It is true that Powell, J., in the same case, says, (p. 910,) ‘The party’s special assumpsit and undertaking obliges him so to do the thing, that the bailor come to no damage by his neglect, and the bailee in this case shall answer accidents, as if the goods are stolen, but not such as happen by the act of God;’ but from the reference made to the case of the ferryman, immediately after, he was probably alluding to the case of the common carrier. But, at any rate, the reason assigned by him for the liability of the bailee in case of accidents, as in case the goods are stolen, viz., that the bailee has a remedy against the wrong-doers, as an appeal of robbery, or action against the hundred, is unsatisfactory. It might furnish a reason in England, where a speedy and certain remedy is given for the man robbed, by a special action on the case against the hundred for damages equivalent to his loss unless they make hue and cry after the felon, and take him, which excuses them. 3 Bl. Com., 160. But no such remedy exists here. And it is to be observed, that the reason given by Powell, J., was probably altogether wrong. Sir Wm. Jones expresses his disapprobation as follows, (Jones Bail., 44, orig. ed.:) ‘Mr. Justice Powell, speaking of Southcote’s case, which he denies to be law, admits that ‘if a mandoes undertake specially to keep goods safely, that is a warranty, and will oblige the bailee to keep them safely against perils, where he has a remedy over, but not against those where he has no remedy over.’ One is unwilling to suppose that this learned judge had not read Lord Coke’s report with attention; yet the case which he puts is precisely that which he opposes, for Bennet did undertake to keep the goods safely; and with submission, the degree of care demanded, not the remedy over, is the true measure of the obligation, for the bailee might have his appeal of robbery. Yet he is not bound to keep the goods against robbers without a most express agreement.’ Jones Bail., 44.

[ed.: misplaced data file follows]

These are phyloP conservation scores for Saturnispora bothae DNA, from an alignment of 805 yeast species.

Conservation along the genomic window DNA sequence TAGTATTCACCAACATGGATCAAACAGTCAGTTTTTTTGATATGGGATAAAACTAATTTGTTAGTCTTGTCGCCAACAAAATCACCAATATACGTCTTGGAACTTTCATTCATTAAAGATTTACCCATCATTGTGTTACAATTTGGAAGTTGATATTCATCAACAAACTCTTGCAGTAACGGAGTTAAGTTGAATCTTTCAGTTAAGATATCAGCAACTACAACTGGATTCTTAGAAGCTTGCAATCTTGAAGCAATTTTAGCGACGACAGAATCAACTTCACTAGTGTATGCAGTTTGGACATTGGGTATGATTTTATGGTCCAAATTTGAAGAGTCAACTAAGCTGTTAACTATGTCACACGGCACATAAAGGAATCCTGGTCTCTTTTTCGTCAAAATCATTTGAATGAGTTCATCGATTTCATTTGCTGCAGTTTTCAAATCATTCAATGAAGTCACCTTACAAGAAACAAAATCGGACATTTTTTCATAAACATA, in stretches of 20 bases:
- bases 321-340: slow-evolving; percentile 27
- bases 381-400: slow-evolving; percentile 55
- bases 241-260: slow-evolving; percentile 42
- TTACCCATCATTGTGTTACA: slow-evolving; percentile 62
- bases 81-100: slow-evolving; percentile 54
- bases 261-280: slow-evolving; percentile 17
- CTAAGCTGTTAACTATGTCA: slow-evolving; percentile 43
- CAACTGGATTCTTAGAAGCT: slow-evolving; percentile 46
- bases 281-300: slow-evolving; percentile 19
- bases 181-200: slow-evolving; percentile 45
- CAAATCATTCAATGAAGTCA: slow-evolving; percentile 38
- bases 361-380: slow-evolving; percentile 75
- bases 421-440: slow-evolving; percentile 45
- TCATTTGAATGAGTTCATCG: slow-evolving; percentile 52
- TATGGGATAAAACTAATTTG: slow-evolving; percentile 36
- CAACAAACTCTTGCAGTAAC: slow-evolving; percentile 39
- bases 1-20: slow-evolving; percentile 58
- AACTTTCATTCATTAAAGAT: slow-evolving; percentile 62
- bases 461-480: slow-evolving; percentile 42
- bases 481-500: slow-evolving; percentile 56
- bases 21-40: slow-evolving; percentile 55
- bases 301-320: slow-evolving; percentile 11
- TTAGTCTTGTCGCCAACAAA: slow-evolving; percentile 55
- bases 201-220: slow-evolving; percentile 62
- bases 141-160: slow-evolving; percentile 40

In 2 Bl. Com., 452, the same construction is given to the words ‘keep safely and securely,’ viz., ‘he is bound to take the same care of them as a prudent man would of his own,’ i. e. reasonable care. And the case of Coggs v. Bernard, 2 Ld. Raym., 909, is cited, and the law is spoken of as settled.


Finnucane v. Small, 1 Esp., 315, was a case in which the depositary received pay, and he was held, by the opinion of Lord Kenyon, to be liable only for ordinary neglect. In this case the property had been stolen from the depositary.


The American authorities are to the same effect.


Foster v. The Essex Bank, 17 Mass., 479, was a case of deposit of gold in a bank, under a memo. signed by the cashier, that it was ‘left for safe keeping;’ the court, (Parker, J.,) delivered an elaborate opinion, and reasons on the nature of the undertaking to keep safely in a very full and satisfactory manner, (see pages 499, 500, 501 and 502,) showing that the contract to keep safely, in the case of a simple depositary, extends his liability to ordinary neglect, and in the case of a depositary for hire, the principle goes no farther than liability for ordinary neglect; ‘so that if he shows that he used due care, and nevertheless the goods were stolen, he would be excused.’ 17 Mass., 502.


1 Dane’s Abr., chap. 17, art. 11, ? 3, lays down the same doctrine.


Judge Story, (Story Bail., ?? 70, 71, 2d edition,) evidently leans to the same doctrine, where he says that ‘there is much to warrant the suggestion that in a case where the bailment is to keep safely, the depositary would not be liable for a loss by theft, unless it should arise from his own negligence, and want of due diligence and care.’


Chancellor Kent (2 Kent Com., 563, note d, 3d edition) alludes to the decision in 17 Mass., 479, with approbation.


The great weight of authority, then, both in England and in this country, supports the doctrine, that under the contract to keep safely, the depositary would not be liable for a theft committed without his default, and that in such case he is only liable for ordinary diligence.


The case relied on, chiefly, on the other side, is a dictum of Lord Chief Justice Willes, (Kettle v. Bromsall, Willes, 118,) where he speaks of the liability of the depositary to keep safely, in case he is robbed of the goods. But it is to be observed that this is said as being according to Southcote’s case, the case of Coggs v. Bernard. Willes, 121. It is hardly conceivable how the judge, who delivered the opinion in Kettle v. Bromsall, could have fallen into such error, for the first authority cited by him, (Southcote’s case,) had been expressly overruled in the last authority cited, (Coggs v. Bernard;) and in the last case, Lord Holt and the majority of the court, dissenting from Southcote’s case, lay down a contrary rule, (as we have shown above,) viz.: that the depositary would not be liable for the acts of wrong-doers, without his default.